A lyrical and dreamy reimagining of Dracula’s brides, A Dowry of Blood is a story of desire, obsession, and emancipation.
Saved from the brink of death by a mysterious stranger, Constanta is transformed from a medieval peasant into a bride fit for an undying king. But when Dracula draws a cunning aristocrat and a starving artist into his web of passion and deceit, Constanta realizes that her beloved is capable of terrible things. Finding comfort in the arms of her rival consorts, she begins to unravel their husband’s dark secrets.
With the lives of everyone she loves on the line, Constanta will have to choose between her own freedom and her love for her husband. But bonds forged by blood can only be broken by death.
Thank you very much to Nyx Publishing for providing me with a review copy of this novel in exchange for an honest review.
A Dowry of Blood is out 31st Jan
TW: gaslighting, domestic abuse, depression and mania
“What is more lovely, after all, than a monster undone with wanting?”
A Dowry of Blood is a stunning and visceral novel loosely inspired by Dracula as it follows the vampire’s brides through the centuries they live, kill and fear by his side. Set through the eyes of his first bride Constanta as she writes a letter to the monster who made her, this domestic horror is an evocative tale of romance and abuse, of love and deceit, and of finding yourself even during the darkest moments.
As she lies dying after her home and family have been attacked, Constanta is saved by a beautiful stranger who leads her from a life as a medieval peasant into an aristocratic bride for an ancient immortal. Living and killing by his side, Constanta is drawn further and further under Dracula’s powerful and dangerous spell, until, after centuries, her eyes are opened to the horror he has wrought. And then, Dracula comes home with two new brides, and Constanta now has a small, loving family she must learn how to protect from the one who controls them all.
I didn’t realise I needed a novel like this until I was reading it. A Dowry of Blood is such a heartbreaking story of domestic abuse from a paranormal lens. It’s about a woman in love with a monster, but who can’t seem to leave him — except the monster on this end happens to be the infamous Dracula. How wonderfully portrayed is the lovely romance of the beginning years of Constanta and Dracula’s relationship, to tense hyper-vigilance, to, finally, violence that sparks at any moment. Gibson’s story crafting is powerful and as she exquisitely captures the slow transformation of love into violence — so much so, that she had me shipping Constanta and Dracula for a good portion of the novel until, like Constanta, I realised his danger.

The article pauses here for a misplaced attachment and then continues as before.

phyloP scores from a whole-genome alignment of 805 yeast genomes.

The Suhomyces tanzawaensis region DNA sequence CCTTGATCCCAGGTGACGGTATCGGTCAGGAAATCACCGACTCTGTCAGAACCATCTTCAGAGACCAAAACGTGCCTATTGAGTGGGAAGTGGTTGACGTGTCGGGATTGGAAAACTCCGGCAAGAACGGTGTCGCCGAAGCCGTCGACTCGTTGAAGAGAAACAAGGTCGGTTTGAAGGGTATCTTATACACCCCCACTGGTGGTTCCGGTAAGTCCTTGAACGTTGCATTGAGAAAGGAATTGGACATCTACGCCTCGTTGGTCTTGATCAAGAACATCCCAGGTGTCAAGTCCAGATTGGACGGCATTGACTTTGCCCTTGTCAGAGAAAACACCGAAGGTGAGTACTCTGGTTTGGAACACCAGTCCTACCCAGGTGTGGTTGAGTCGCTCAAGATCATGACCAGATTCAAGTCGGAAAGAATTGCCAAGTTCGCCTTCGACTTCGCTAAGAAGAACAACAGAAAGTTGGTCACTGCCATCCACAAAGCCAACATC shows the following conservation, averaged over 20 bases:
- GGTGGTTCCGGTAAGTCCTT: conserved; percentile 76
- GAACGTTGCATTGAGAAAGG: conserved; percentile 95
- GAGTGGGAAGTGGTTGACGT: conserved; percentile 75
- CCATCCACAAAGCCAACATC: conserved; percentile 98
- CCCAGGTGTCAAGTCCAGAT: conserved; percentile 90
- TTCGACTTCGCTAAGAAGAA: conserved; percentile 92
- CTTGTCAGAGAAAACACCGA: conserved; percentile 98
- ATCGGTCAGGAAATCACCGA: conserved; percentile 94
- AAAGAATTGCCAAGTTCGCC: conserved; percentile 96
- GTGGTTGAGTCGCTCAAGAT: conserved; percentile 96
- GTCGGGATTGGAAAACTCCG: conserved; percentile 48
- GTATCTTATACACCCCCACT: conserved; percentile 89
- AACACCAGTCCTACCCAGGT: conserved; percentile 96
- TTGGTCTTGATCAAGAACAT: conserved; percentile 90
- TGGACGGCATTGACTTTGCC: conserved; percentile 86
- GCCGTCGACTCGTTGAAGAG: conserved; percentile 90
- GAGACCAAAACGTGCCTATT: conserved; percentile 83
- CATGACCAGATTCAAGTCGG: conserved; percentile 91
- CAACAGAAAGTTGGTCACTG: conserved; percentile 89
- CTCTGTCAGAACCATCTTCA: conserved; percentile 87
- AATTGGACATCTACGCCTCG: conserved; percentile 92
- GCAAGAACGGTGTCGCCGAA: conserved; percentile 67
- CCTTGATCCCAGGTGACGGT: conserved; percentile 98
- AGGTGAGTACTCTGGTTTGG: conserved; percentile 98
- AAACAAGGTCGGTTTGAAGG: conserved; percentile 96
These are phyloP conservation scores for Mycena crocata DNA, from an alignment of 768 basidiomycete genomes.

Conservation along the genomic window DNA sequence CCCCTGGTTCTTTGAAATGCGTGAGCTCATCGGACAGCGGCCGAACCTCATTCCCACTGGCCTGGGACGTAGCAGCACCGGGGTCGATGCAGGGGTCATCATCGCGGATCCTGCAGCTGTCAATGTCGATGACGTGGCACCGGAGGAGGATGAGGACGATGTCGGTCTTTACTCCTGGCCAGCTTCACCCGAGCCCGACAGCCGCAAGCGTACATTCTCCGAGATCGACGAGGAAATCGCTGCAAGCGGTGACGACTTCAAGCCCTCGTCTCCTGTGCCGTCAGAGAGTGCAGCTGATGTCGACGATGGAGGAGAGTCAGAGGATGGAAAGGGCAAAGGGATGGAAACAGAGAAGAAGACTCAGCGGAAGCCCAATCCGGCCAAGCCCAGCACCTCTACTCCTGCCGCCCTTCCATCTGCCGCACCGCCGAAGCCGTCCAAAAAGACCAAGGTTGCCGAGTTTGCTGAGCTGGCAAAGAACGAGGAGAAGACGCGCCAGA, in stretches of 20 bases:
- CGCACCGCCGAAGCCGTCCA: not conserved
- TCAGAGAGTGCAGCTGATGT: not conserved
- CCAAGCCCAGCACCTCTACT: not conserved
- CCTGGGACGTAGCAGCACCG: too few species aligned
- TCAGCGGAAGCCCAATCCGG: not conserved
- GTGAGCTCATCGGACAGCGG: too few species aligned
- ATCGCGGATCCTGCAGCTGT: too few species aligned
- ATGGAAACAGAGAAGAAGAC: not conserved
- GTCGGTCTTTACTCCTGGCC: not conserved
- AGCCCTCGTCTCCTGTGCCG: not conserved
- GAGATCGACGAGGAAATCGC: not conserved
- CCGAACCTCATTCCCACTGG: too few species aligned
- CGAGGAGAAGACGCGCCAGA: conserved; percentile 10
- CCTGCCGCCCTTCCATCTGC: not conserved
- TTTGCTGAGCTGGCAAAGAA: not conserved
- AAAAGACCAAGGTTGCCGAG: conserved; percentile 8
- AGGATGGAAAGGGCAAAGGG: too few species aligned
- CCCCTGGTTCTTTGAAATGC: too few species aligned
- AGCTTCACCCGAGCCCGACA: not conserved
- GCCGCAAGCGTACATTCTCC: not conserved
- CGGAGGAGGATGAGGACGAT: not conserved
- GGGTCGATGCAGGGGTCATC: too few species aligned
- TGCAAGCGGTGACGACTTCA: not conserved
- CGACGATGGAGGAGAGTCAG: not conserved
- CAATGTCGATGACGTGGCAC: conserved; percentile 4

Constanta is a very quiet, almost timid character, but her emotions are intense and all-consuming. She’s a perfect main character for a novel such as this — she’s a people-watcher, someone who’s happy to sit on the sidelines and not be the centre of attention. But Constanta has a deep, all-consuming ability to love that is first placed entirely on Dracula, until she meets Magdalena and Alexei, the other brides.
I really loved the relationships Constanta had separately with Magdalena and Alexei, and then with both of them together. Magdalena is the first bride Dracula brings home after her, and she is a beautiful, accomplished and ambitious aristocrat. At first, Constanta is unbelievably jealous of Magdalena, but drawn to her as well. Then, centuries later, Alexei joins their threesome and his relationship with Constanta is a bit more complex. Where Constanta desires Magdalena, she almost becomes a mother-type figure for Alexei, wanting to protect him from the cruelty of Dracula. But their relationship soon blooms into more of a romantic one, and they, along with Dracula and Constanta, are in a polyamorous relationship. This development truly makes the novel shine, as you can’t help but root for this small found family to find happiness.
I do think people need to be aware that this novel is not a retelling of Dracula. It’s a book entirely of the S.T. Gibson’s own imagination, with characters from the Dracula world. But this isn’t a horror novel, there’s no nuisance Harkers, nor a murderous Van Helsing. Instead, this is a novel about domestic abuse and the myriad of ways it affects different people in a relationship, and how love can change and distort over time. Dracula’s treatment of Constanta is different from the ways he treats Magdalena and Alexei, and none of them are ever at fault for this abuse. What remains constant is Dracula’s controlling, manipulate behaviour, and Gibson makes it very clear who is at fault for the abuse in this queer relationship.
Gibson’s writing is truely something special to behold. Her prose is so evocative and emotional, I couldn’t put my Kindle down for a moment. What I loved most about this book is the epistolary format, as Constanta writes a long letter to Dracula detailing their lives together and how his abuse nearly destroyed them all, and why she and the other brides had to take matters into their own hands. It just made the book feel so much more intimate and personal — like I was Constanta herself, pouring out her heart to the man she used to love above all others.
S.T. Gibson’s A Dowry of Blood is a tour de force, an evocative and emotional discussion of domestic abuse in queer relationships. It’s a book I highly recommend everyone should read, whether you like sapphic yearning, complex bisexual polyamorous relationships, or retributive revenge all set amongst the backdrop of historical Europe, this book has it all.